Driving east into the Peninsula we arrived at the site of the 1862 civil war Battle of Malvern Hill. The battlefield had been kept in an immaculate fashion. The land had been cleared of trees so that all the original features could be clearly seen, while a line of cannon and a sound recording of gunfire coming from a memorial pavilion recreated the atmosphere. It was a real contrast to the nonchalant disregard with which the British treat their ancient battlefields. “The Battle of Naseby, mate? Search me. It might be somewhere around that potato field next to the motorway? But I wouldn’t bet on it”.
Malvern Hill provided a genuine connection to Wilde. In 1882, he had been introduced to General George McClellan at a party in Washington. McClellan had been the general in charge of the Union army here.
Although he had been the victor on this occasion, McClellan had been something of a military embarrassment and a byword for hesitation. During 1862 he stood ready to capture the Confederate capital with an overwhelmingly superior force and end the war. He just waited and did nothing.
The Confederates defending Richmond managed to bamboozle him with such stratagems as installing fake cannon made out of logs, and marching the same regiment round and round the top of a hill to give the impression of numbers, but even they were perplexed by his inaction. One Southern general stated:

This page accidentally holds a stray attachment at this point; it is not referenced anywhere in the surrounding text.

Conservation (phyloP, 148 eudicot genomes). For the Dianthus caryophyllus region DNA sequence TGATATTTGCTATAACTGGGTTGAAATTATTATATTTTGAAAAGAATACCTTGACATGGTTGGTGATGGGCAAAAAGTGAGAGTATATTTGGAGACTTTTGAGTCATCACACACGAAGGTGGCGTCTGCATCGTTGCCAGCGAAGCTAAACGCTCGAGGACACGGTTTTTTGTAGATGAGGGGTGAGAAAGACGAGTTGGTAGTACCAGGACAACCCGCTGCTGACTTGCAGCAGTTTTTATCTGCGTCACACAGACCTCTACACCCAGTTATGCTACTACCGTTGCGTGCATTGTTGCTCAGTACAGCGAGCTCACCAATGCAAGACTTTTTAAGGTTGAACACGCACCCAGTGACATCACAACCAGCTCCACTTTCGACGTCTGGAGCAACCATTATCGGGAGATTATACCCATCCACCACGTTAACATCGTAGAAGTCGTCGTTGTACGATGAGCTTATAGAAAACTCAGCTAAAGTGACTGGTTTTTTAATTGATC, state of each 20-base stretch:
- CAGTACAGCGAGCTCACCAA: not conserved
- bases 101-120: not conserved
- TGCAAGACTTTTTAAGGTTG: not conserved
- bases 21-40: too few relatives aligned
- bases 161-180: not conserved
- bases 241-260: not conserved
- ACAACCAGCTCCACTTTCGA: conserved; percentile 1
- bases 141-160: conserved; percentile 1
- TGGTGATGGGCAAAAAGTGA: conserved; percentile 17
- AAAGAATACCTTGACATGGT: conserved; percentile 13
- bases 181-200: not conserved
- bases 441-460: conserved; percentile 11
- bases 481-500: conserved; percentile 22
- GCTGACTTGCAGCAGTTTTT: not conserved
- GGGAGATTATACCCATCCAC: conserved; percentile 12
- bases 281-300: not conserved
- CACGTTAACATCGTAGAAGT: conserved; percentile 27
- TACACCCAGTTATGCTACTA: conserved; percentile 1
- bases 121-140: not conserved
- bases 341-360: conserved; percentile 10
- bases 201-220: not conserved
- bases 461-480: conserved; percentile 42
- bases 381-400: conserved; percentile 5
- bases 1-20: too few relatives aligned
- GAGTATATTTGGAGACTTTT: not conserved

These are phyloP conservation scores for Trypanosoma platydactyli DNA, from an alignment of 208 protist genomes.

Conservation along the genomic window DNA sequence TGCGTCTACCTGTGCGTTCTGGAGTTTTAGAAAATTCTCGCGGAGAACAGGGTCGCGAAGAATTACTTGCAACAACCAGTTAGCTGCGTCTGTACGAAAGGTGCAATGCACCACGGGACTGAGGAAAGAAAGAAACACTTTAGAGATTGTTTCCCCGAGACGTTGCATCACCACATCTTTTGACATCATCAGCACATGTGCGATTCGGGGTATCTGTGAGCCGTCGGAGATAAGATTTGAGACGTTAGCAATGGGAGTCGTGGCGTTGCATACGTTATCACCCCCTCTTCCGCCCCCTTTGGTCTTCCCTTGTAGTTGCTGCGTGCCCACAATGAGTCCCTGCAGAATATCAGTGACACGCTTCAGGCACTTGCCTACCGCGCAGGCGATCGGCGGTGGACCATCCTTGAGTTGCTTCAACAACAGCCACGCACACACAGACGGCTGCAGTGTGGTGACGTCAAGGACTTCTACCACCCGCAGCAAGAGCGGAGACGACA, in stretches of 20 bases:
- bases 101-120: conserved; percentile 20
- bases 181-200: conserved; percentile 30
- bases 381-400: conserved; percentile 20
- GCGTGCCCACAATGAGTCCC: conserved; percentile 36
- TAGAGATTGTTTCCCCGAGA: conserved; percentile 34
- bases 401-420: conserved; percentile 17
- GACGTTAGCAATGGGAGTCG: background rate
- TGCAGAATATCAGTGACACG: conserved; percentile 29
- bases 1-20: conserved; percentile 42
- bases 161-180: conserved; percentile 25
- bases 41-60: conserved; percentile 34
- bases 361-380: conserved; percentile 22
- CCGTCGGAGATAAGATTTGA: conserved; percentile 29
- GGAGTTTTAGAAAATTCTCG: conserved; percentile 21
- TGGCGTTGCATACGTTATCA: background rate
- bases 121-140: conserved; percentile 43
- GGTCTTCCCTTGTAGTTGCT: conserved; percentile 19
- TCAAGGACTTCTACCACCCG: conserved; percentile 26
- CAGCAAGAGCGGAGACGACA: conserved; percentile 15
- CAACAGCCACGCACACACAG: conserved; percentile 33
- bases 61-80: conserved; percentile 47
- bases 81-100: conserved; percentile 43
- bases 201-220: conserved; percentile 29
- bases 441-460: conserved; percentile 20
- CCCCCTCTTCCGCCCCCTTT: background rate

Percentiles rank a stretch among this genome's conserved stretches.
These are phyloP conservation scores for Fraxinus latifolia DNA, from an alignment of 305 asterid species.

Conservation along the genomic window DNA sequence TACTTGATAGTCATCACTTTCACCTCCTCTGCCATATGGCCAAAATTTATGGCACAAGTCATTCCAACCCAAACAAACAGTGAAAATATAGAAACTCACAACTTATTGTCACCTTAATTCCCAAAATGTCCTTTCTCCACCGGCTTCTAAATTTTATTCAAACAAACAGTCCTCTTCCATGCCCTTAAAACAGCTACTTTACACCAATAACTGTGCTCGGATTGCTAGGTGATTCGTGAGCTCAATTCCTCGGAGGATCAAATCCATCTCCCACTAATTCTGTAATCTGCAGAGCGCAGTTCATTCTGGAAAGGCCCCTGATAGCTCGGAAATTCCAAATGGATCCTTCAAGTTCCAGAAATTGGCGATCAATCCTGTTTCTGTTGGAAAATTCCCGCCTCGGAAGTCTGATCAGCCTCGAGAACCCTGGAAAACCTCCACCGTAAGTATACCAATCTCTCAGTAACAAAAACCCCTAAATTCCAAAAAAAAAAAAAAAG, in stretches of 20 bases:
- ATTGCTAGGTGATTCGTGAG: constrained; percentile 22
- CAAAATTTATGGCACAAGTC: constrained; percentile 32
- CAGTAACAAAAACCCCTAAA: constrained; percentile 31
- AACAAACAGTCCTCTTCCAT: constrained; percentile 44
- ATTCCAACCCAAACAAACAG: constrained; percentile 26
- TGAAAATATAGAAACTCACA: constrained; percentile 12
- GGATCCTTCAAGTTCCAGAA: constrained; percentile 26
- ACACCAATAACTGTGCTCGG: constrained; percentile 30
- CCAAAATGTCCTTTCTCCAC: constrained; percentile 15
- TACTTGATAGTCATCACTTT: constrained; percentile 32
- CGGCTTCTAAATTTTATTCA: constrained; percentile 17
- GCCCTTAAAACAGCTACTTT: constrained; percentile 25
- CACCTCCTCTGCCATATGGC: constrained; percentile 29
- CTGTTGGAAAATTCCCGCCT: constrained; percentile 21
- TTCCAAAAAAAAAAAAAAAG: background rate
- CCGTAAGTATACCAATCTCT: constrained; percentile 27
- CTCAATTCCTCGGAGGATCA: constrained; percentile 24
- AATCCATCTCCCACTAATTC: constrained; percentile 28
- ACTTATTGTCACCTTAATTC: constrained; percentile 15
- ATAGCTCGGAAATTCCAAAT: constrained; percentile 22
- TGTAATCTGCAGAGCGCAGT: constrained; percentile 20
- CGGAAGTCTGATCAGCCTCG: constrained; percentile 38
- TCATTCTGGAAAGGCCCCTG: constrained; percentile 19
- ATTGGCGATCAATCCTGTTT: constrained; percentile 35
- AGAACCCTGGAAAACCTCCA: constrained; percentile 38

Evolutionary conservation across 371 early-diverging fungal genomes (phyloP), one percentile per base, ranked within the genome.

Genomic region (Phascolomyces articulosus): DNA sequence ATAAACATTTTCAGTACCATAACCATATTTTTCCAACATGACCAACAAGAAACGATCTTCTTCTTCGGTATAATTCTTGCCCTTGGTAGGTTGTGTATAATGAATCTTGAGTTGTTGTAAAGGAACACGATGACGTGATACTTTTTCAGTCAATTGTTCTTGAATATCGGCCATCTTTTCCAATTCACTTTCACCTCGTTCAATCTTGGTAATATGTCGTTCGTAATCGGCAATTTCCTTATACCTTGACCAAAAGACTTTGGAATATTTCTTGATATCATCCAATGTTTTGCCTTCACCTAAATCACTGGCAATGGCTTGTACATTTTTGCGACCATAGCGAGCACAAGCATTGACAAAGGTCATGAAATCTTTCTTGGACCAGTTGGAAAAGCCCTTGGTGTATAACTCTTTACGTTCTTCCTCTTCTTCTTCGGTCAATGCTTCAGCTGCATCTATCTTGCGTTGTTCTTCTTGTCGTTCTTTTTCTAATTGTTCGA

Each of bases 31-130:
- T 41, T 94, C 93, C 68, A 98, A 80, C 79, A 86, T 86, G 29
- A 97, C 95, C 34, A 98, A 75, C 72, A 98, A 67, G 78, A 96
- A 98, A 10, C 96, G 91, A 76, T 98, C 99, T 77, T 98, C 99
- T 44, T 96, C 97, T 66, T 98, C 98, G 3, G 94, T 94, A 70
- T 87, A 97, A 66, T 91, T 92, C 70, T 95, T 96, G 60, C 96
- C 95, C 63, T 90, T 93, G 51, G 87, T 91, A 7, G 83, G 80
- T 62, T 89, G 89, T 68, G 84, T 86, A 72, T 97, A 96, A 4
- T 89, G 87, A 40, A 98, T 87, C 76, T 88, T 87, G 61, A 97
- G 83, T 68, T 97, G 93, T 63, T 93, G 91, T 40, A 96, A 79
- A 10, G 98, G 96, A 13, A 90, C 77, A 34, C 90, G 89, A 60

“We’re trapped, outnumbered, and outgunned. Why in the name of God does the man not attack?”
After weeks of conscientious data analysis McClellan had concluded that Richmond possessed a garrison of over 300,000 men. The true number was 50,000. The war was to continue for another three disastrous years.
Friday ended with a trip to see a local production of ‘The Taming of the Shrew’ at the Barksdale Theatre. The theatre was interesting in itself, as during the 1960s it had been the first theatre venue in Virginia to insist on performing to an integrated white and black audience. When they hit on the idea of serving meals to encourage extra audiences, they created the first ‘dinner theatre’ in America.
The show itself bounced with life, ripping along at breakneck pace, with large chunks of Shakespeare’s text discarded, and the lead role of Kate interpreted as a Yankee spoiled brat, Petruchio as a Dixie hunk, with a gloriously camp Tranio, and a blonde bombshell of a Bianca whose sexual writhing bordered on the pornographic. It was very enjoyable.
As I emerged into the foyer an usher asked me what I thought of the show. Without thinking I blurted out:
“It was really good once you got used to the foreign accents performing Shakespeare.”
“Whaddya mean? Foreign accents?”
2001 April: Saturday
As Tony drove me to the airport, we passed one of the most evocative statues I’d seen. It was of a bronze horse standing alone on a plinth. It was saddled but rider-less, its gaunt ribs projecting from its starved body, its head drooping with exhaustion. It seemed like a heartfelt tribute to the end of Confederate Richmond and the pity of war.
End of the Civil War statue, Richmond
Next week on Tuesday May 29 – The Lord arrives in South Carolina.